The hardware in the version two Kinect that’s used for detecting movement also differs significantly from the earlier version. Instead of a single infrared diode, the later version of the
Kinect uses three. And that brings us to the Kinect version two teardown. The case comes off after the removal of a few Torx screws. The Kinect components, mainly the laser diodes, generate a lot of heat, so like the first iteration of the Kinect, the Kinect version two contains a five-volt dc fan made by Nidec, and the beefy metal heat sink that doubles as the frame to which most of the other Kinect components attach. That includes the stand which doubles as the housing for the microphone array the Kinect uses for voice commands.
With the cover removed you see a plastic cowling that provides structural support for the fan and power cord as well as for some of the other Kinect components. Removing it allows access to the heat sink and the main circuit board. The board holds the main processor, a Microsoft branded IC that seems to have been fabricated by the chip company STMicroelectronics. Near the main processor we find a 64 Mb serial flash chip from Macronix, a Samsung DDR3 SDRAM chip, and two On Semiconductor power management chips.
On the other end of the board sit two Texas Instruments 4.5 V to 18 V switching ICs, an ON Semiconductor constant-current regulator for high-power LEDs, and an ON semiconductor 60-V MOSFET. There is also another small PCB on the Kinect containing the LED illuminating the logo on the front of the device.
The infrared emitters, the infrared camera, and the regular camera all sit on small PCBs that mount to the Kinect heat sink. As on the earlier version of the Kinect, the two cameras are about the size of something you’d find in a webcam. The IR camera PCB also contains another Texas Instruments 4.5 to 18 volt synchronous step-down switching IC.
The three infrared laser diodes sit on a PCB along with circuitry covered by two metal shields used to minimize EMI. Beneath the shields lie an ON Semiconductor fanout buffer and a laser diode driver that seems to be from the Intersil subsidiary of Renesas. Also there is a low-voltage comparator from Texas Instruments, and a digital temperature sensor with EEPROM from Microchip.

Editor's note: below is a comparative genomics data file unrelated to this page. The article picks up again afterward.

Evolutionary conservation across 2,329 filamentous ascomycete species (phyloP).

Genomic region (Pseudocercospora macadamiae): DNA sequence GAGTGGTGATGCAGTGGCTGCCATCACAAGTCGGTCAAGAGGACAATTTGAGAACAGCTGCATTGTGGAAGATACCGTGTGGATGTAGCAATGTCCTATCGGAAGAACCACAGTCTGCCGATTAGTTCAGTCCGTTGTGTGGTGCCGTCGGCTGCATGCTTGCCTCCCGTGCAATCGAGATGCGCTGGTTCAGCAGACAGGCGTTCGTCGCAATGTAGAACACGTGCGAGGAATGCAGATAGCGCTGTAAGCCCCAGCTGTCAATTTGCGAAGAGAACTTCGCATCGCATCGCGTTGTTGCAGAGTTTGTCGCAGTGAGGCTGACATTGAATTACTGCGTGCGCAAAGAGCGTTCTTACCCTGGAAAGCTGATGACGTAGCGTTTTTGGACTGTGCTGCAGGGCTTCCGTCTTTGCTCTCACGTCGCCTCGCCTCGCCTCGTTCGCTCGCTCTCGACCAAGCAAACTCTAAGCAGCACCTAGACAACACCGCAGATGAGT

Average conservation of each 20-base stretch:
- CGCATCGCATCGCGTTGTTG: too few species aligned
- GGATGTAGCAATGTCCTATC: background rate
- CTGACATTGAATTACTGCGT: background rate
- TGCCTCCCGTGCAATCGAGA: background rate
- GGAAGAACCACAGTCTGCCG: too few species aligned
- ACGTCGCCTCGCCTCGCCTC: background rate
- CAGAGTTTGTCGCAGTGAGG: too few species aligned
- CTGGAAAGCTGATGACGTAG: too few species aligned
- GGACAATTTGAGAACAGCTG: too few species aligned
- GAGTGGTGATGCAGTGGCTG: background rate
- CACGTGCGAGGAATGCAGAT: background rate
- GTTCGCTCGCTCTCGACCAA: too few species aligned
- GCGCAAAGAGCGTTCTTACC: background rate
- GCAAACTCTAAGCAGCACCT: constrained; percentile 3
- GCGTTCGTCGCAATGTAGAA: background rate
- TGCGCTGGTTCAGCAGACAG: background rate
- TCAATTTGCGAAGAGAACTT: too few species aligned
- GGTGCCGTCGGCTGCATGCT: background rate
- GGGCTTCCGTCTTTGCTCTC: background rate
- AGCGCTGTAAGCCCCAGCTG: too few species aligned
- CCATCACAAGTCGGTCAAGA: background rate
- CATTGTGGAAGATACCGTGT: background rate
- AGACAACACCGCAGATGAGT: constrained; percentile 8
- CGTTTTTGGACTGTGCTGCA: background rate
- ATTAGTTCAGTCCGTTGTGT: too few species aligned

Finally it’s interesting to compare the three infrared laser diodes in the Kinect version two with the single laser diode in the earlier version. The three laser diodes sit behind what seems to be a purple filter mounted in a plastic housing held down by metal straps soldered to the laser diode circuit board. The earlier Kinect had a diffraction grating that sat in front of the laser diode which played a role in the structured lighting that the earlier unit used. Because this later model uses time of flight measurements for making sense of scenes, it doesn’t need a grating. But what’s most interesting about the laser diode setup we found were the measures used for cooling. The earlier Kinect contained a Peltier module mounted behind the laser diode to keep the diode cool. That was probably because laser diodes of the day had outputs that shifted somewhat with temperature. But the later model Kinect we tore down had no Peltier modules for cooling, implying that either temperature effects weren’t as much of a problem or that the laser diodes just didn’t warm up as much in operation as did the earlier models.
And that’s about it for the Kinect version two. Thanks to its improved infrared depth sensing, you don’t have a ghost of a chance of seeing moving artifacts that aren’t really there.